St. Thomas the Apostle School
Teacher: Miss Kimberly Miller
Subject: Science, Language Arts, Mathematics
Science Standard: The Physical Setting
Standard 4: Energy exists in many forms, and when those forms change energy is conserved.
· describe heat and light energy and the changes that occur in objects when they interact with those forms of energy.
This is evident when students:
¨ investigate the interaction of heat energy and the changes which occur.
¨ investigate heat and light energy and understand the transformation of energy such as sun to heat objects.
Standard 6: Plants and animals depend on each other and their physical environment.
· describe the relationship of the sun as an energy source for living and nonliving cycles.
Science Process Skills: Reading Skills:
· infer draw conclusions
· observe Important Details
Language Arts Standards:
Standard 1: Students will read, write, listen, and speak for information and understanding.
Standard 2: Students will read, write, listen, and speak for literary response and appreciation.
Measurement 2: Use a ruler to measure standard units
(including whole inches, whole feet and yards)
Description of Unit:
This four week unit integrates science, language arts, and mathematics. We will use the Scott Foresman Science textbook as our primary source of information. Second graders will participate in classroom discussion, and use informational handouts and trade books. Instruction will include a variety of directed inquiries, guided inquiries, and experiments. Students will learn about energy, how living things use energy, sources of heat, and how light moves. Instruction will take place in both the second grade classroom and the science lab. Students will learn to write simple notes and answer lesson checkpoint questions in their science notebooks. Students will be encouraged to research to find answers to questions that they have about matter. Unit vocabulary will be developed.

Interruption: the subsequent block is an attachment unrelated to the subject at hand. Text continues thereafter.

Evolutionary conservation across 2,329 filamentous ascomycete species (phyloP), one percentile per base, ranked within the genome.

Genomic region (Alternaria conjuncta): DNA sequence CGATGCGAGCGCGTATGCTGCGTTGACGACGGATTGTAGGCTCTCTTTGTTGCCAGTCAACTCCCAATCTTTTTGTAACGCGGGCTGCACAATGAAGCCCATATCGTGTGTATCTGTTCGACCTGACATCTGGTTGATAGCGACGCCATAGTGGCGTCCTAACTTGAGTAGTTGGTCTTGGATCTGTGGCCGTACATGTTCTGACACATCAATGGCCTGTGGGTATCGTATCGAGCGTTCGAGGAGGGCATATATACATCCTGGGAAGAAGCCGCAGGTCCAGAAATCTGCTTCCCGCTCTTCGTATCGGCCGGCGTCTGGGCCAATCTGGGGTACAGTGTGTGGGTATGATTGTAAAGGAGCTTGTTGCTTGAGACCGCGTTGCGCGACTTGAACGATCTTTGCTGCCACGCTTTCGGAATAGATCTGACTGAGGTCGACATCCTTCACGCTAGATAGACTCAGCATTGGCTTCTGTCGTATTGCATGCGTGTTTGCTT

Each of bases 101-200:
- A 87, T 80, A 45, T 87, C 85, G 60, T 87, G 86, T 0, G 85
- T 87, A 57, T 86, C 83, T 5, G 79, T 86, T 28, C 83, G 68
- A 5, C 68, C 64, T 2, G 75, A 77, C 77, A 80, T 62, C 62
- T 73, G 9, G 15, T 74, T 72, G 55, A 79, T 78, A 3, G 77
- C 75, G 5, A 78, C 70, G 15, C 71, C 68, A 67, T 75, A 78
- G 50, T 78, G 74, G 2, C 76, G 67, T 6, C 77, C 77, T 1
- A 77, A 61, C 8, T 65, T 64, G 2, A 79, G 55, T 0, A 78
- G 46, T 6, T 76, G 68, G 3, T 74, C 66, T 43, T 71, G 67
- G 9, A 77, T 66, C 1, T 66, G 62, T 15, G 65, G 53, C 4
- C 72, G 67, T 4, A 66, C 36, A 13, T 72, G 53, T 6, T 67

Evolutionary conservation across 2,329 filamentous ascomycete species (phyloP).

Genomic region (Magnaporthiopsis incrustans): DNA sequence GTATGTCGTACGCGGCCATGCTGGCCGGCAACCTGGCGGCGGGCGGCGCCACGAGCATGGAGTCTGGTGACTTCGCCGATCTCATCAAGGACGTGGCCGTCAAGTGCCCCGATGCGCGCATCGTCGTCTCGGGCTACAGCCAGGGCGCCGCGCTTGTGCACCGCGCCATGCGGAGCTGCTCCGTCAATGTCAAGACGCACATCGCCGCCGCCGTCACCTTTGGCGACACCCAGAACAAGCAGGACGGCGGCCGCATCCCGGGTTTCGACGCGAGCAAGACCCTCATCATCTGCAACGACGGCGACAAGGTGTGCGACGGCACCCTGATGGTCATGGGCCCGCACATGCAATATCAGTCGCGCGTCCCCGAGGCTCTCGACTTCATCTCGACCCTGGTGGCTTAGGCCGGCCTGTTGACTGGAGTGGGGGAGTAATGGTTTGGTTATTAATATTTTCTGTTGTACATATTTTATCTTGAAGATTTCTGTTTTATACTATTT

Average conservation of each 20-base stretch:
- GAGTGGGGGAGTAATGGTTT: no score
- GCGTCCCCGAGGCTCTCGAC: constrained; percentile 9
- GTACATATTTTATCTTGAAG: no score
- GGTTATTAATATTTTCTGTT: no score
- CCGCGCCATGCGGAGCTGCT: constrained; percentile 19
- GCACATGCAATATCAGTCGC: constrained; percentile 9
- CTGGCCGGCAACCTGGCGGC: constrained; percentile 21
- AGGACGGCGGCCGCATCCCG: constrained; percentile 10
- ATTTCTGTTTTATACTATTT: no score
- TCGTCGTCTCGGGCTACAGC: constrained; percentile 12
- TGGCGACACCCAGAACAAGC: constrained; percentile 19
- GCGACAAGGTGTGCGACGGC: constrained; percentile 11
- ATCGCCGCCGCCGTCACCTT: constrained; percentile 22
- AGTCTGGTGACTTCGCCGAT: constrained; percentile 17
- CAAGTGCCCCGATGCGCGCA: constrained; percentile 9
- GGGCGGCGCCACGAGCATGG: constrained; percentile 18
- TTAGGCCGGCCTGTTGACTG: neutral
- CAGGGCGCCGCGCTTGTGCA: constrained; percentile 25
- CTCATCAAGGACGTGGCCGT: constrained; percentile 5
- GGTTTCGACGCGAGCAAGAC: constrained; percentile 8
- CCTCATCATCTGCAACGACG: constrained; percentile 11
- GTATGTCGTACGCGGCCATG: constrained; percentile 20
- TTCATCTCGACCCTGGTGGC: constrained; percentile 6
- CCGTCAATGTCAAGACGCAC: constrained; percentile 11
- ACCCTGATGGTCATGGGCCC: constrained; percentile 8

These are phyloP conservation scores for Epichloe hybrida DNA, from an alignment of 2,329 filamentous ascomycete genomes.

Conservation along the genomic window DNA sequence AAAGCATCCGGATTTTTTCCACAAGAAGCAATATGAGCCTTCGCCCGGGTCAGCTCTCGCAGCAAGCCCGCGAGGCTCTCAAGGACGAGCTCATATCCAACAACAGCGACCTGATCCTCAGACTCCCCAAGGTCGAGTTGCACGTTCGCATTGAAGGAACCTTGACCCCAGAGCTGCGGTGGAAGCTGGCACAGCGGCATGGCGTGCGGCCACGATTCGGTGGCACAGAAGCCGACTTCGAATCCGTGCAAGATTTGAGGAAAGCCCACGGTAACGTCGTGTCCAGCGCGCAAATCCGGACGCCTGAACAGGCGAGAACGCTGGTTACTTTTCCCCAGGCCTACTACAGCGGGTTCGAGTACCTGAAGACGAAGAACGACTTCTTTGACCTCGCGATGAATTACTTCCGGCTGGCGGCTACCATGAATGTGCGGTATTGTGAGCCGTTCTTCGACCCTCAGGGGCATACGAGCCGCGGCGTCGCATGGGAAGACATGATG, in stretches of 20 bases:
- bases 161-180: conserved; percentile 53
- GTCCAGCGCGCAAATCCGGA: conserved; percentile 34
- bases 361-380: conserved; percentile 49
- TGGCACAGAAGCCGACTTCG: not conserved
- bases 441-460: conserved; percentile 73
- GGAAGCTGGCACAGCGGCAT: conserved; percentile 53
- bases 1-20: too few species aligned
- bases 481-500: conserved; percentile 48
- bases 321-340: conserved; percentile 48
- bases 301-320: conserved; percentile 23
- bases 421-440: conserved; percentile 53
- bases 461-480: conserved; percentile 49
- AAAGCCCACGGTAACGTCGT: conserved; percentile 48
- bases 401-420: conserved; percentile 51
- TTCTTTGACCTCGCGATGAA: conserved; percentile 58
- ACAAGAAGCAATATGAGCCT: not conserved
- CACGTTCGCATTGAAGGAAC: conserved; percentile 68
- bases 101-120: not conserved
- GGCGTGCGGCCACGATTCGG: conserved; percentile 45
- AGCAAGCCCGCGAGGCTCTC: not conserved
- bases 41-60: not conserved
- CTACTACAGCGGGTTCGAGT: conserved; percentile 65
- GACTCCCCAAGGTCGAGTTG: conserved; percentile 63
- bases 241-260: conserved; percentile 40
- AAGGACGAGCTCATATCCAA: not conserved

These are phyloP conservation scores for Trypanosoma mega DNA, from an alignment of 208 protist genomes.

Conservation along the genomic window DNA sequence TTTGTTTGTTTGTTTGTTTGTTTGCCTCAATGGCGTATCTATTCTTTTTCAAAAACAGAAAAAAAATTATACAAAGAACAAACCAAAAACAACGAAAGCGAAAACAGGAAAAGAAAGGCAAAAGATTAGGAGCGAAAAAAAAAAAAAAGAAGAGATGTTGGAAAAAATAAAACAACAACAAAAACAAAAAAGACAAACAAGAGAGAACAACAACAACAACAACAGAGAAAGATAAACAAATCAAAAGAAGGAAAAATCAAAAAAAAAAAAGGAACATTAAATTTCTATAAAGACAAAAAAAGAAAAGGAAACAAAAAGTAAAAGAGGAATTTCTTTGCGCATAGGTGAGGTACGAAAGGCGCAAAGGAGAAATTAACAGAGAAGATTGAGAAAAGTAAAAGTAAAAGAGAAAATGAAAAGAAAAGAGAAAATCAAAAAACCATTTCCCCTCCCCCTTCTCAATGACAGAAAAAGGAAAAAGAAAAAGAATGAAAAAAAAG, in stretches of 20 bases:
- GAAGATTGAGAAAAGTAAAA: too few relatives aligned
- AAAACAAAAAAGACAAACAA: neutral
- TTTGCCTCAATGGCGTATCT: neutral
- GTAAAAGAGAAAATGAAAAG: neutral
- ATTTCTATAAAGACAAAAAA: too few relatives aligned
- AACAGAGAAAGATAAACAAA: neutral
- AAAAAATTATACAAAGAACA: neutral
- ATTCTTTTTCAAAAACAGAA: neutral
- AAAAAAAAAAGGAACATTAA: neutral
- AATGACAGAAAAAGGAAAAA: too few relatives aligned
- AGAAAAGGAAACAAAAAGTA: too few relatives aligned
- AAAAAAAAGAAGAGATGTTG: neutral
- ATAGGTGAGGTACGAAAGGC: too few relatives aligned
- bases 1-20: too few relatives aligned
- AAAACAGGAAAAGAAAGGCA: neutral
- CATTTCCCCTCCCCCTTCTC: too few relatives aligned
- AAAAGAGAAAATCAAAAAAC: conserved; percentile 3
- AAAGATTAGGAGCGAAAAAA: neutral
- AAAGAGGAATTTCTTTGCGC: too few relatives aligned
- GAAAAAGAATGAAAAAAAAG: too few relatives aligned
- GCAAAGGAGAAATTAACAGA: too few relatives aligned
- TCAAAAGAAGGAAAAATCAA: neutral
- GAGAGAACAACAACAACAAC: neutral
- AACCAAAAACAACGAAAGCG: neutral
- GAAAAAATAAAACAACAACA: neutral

Daily teacher observation during instruction will take place. Student notebooks and lab sheets will be assessed by looking for an increased use of unit vocabulary and understanding of lesson concepts. One vocabulary quiz will be given when it is determined that the majority of the class is ready. One unit test will be given at the end of the unit.
Report Card: Science: Daily Work 45% Participation 15% Testing 40%
Homework Assignments and Help from home:
Written science homework will be assigned during this unit as needed with at least one review sheet being assigned. Completed class work will be sent home in the science notebook and science folder for parents to view. Parents are asked not to remove anything from the notebook or folder, but to return them to school the next day. Parents are also welcome to ask their child to bring home the hard-covered Science textbook. Family discussion and interest in this topic will enhance learning. The public libraries have a wealth of information; the second grade web page has literature suggestions and links. I have included a tentative schedule of topics and vocabulary list with this unit plan.
You can contact me at: email@example.com
Second Grade - Matter
Week of October 8: What is matter?
Matter is anything that takes up space and has mass.
Mass is the amount of matter in an object.
A property is something you can observe with your senses. Some properties of matter are color, shape, and size. Mass is a property of matter. How something feels is a property of matter.
Week of October 15: How do you know matter takes up space?
Week of October 22: Apple Unit and What are the states of matter?
A solid is matter that has its own size and shape.
A liquid is one kind of matter that does not have its own shape. A liquid takes the shape of its container. The amount of space a liquid takes up is called volume. The volume of a liquid does not change when you change its container.
A gas is another kind of matter that does not have its own shape. A gas takes the size and shape of its container.
Week of October 29: Continued exploration of What are the states of matter?
How can matter be changed?
A mixture is something made up of two or more kinds of matter. Matter in a mixture does not change when mixed. This is a harder concept; one that is introduced in second and further developed in other grades. A mixture can be separated back into its parts because no chemical change has occurred. Granite, concrete, sand, and soil are examples of solid mixtures. Air is an example of a gaseous mixture.
Week of November 5: How can cooling and heating change matter?
Heat can change solids to liquids through a process called melting.
Heat can change liquids to gases through a process called evaporation.
Liquid water can change into solid water through a process called freezing.
Week of November 12:
Chapter/Unit Review and Test (Marking period ends.)
Week of November 19:
Making butter and cornbread - 2 last matter activities